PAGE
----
If your business has been hit with a ransomware attack, you’re probably asking yourself: How did this happen? What should I have done to stop this?
For many businesses, the answer isn’t clear. That’s because all too often, businesses have holes in multiple areas of their security practices that pave the way for cyberattacks. While most business owners have security software implemented, they frequently overlook security solutions they can – and should – do themselves.
So you never have to ask the dreaded question again, we’re giving you the answer on the front-end. Here are 6 things you should have done to stop ransomware.
Application whitelisting is a proactive security approach that creates an index of trusted, approved applications and files that are allowed to run on your system – and prohibits everything else. It’s a contrast to application blacklisting, in which only specified threats are prevented and everything not on the blacklist is allowed to run.
By its nature, application whitelisting is more restrictive than blacklisting and takes more effort to maintain. Many businesses choose not to whitelist their applications because of its effects on software usability and the complexity of putting it in place. But, failing to restrict what can run on your system leaves you wide-open to security risks that can devastate your business network.
With most employees using multiple applications in the course of their work, systems face an onslaught of security risks each day. Application whitelisting puts the control of which programs run on your system into the hands of your administrator, rather than end-users. It’s a more efficient way to protect your system against zero-day vulnerabilities, malicious software, and ransomware attacks.
Control User Access
Allowing your employees unrestricted access to your network is a huge security risk. Careless or disgruntled employees can introduce ransomware or other malicious programs that wreak havoc on your system. In addition to training your employees on best security practices, keep employees restricted to only files and programs they need to do their job. This will limit the number of files a ransomware attack can encrypt.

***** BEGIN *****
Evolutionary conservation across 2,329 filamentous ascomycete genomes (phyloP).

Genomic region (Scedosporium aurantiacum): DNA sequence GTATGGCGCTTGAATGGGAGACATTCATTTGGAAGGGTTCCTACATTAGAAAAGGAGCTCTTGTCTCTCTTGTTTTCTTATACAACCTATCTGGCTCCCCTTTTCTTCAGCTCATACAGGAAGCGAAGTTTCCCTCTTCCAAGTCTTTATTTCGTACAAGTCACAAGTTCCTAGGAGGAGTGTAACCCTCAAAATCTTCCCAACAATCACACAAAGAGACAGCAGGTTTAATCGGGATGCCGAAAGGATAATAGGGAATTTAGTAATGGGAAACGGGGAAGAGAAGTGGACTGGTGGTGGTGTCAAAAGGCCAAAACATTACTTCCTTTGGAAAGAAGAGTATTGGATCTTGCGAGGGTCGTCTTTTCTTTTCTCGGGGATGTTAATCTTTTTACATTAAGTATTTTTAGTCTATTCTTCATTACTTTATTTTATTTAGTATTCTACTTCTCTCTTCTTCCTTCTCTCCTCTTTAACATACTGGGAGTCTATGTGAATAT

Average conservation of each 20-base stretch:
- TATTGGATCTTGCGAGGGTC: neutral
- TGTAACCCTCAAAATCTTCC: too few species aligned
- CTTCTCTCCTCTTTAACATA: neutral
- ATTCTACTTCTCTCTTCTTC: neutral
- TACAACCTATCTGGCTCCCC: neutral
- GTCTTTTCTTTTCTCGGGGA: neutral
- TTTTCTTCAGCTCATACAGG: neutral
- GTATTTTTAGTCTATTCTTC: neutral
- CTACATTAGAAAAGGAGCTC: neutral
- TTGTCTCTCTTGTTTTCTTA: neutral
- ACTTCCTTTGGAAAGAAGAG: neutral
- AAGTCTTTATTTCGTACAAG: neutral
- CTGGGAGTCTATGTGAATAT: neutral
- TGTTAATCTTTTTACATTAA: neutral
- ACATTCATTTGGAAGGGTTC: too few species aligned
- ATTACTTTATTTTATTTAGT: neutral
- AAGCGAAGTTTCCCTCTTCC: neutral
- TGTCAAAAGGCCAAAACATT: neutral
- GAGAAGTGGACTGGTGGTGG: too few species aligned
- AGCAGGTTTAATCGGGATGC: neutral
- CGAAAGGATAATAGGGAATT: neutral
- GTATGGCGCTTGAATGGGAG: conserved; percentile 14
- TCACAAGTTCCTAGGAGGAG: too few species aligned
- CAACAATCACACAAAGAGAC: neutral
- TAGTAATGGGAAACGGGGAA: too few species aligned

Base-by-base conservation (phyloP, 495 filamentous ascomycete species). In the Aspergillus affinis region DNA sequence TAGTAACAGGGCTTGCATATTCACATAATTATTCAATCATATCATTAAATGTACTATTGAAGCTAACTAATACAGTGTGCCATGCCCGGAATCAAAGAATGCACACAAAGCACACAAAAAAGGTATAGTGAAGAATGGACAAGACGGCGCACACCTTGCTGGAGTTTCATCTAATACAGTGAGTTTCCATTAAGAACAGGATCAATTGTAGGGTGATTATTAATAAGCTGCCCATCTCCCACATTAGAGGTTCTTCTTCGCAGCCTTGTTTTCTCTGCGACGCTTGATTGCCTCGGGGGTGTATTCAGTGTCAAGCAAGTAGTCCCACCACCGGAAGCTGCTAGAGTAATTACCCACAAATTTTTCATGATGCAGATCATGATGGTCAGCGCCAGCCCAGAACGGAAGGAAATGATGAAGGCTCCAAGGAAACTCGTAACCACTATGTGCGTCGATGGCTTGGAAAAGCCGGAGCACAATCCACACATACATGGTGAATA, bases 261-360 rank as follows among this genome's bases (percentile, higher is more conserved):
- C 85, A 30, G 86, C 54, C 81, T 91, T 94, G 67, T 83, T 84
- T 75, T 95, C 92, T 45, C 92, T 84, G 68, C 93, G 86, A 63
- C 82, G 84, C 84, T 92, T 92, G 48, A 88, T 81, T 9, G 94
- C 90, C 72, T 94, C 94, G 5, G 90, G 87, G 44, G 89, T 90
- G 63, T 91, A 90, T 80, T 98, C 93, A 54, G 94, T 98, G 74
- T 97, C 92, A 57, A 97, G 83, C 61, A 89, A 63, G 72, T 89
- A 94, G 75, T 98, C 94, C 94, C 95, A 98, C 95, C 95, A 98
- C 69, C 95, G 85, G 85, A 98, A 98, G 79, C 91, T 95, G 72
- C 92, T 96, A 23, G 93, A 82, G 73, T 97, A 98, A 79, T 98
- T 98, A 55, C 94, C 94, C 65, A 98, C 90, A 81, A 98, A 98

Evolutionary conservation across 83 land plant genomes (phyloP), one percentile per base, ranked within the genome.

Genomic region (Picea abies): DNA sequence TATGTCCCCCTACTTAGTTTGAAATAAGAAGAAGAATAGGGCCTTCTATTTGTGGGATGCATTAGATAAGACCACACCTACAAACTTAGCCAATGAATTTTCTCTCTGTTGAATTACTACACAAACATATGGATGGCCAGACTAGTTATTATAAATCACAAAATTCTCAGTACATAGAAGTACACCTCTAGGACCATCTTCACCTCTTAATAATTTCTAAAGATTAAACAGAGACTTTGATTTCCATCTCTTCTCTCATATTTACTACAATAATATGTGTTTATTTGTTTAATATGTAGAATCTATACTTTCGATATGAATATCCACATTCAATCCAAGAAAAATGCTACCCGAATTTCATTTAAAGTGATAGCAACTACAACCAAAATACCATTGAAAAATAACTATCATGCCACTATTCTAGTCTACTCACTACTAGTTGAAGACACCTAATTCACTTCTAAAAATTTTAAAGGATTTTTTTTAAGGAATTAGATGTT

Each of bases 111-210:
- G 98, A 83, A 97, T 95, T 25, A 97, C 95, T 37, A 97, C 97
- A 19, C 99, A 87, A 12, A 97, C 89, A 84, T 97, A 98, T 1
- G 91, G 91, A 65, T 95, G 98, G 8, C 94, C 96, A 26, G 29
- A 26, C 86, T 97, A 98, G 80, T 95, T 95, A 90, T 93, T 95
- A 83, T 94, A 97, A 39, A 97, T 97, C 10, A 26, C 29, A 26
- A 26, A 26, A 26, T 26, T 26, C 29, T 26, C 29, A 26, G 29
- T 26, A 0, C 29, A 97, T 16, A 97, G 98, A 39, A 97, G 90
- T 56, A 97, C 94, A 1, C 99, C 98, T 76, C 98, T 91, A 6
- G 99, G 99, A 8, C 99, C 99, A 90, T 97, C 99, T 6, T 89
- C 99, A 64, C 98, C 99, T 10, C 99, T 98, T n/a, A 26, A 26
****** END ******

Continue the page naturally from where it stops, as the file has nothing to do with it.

Another smart way to control user access is to restrict the number of users that have administrative permissions. Too many businesses make their employees local or domain administrators out of convenience, unaware that this gives them the power to make fundamental changes to your system that can open it to ransomware and security risks. Always keep local and domain administrators restricted to a small number of approved users.
Use Smart Password Practices
We can’t emphasize this enough – smart password practices are one of the easiest ways to protect your system. Though it’s tempting to create easy-to-remember passwords to save yourself some login headaches, it’s never worth the risk.
Use strong passwords that are hard to guess, combine a variety of numbers and characters, and are unique to each account. Never use the same password for multiple accounts, and don’t store your passwords on your network where hackers can find them.
Finally, enable dual-factor authentication everywhere you can. This will make it harder for hackers to access your system accounts and deploy ransomware.
Apply Patches and Updates Regularly
Like updates, a software “patch” changes a program to protect it from new vulnerabilities that have occurred since its installation. If you’re running antivirus or security software that isn’t running with the latest patches and updates, you’re leaving holes in your security that make it vulnerable to ransomware attacks.
Always run updates and patches as soon as possible. Be sure your employees are installing all updates and patches that require manual authorization – many users bypass the updates for a later date, leaving you at risk in the interim.
Fire Up The Firewalls
Most businesses have perimeter firewalls in place at the boundary of their network to prevent outside traffic from entering their system. Be sure your perimeter firewall is able to do its job by shutting down connections to outside connections such as remote desktop systems.
While perimeter firewalls are important, they don’t protect your network from attacks that originate within your system. Many ransomware attacks occur inside of your network from push installations or employee activity. You should also run a personal or host firewall to protect your network from inside traffic risks.
Our BIS Firewall Security Management is a great choice for businesses that want comprehensive security protection against ransomware and other cybersecurity risks.
Protect Your File Shares
Since ransomware uses encryption to target your files and hold them ransom, keeping your files protected is a must, even if you have strong security measures in place. One common area that businesses overlook is the act of file sharing.
When you share your files with other users, whether over devices or through the web, you run the risk of them being intercepted by hackers. If you’re using a consumer-grade file sync option like GoogleDocs or Dropbox you’re especially at risk because these platforms don’t employ robust security measures to protect your files.
To best protect your shared files, use a business-grade file sync solution like BIS CloudSync. It offers a secure way to sync your files across all of your devices while arming you with strong security features such as device monitoring and restriction.
If you’ve been the victim of ransomware or need help improving your security, we can help! We have a wide range of security solutions and disaster recovery plans that can protect you from ransomware and other cyberattacks. Contact us today!
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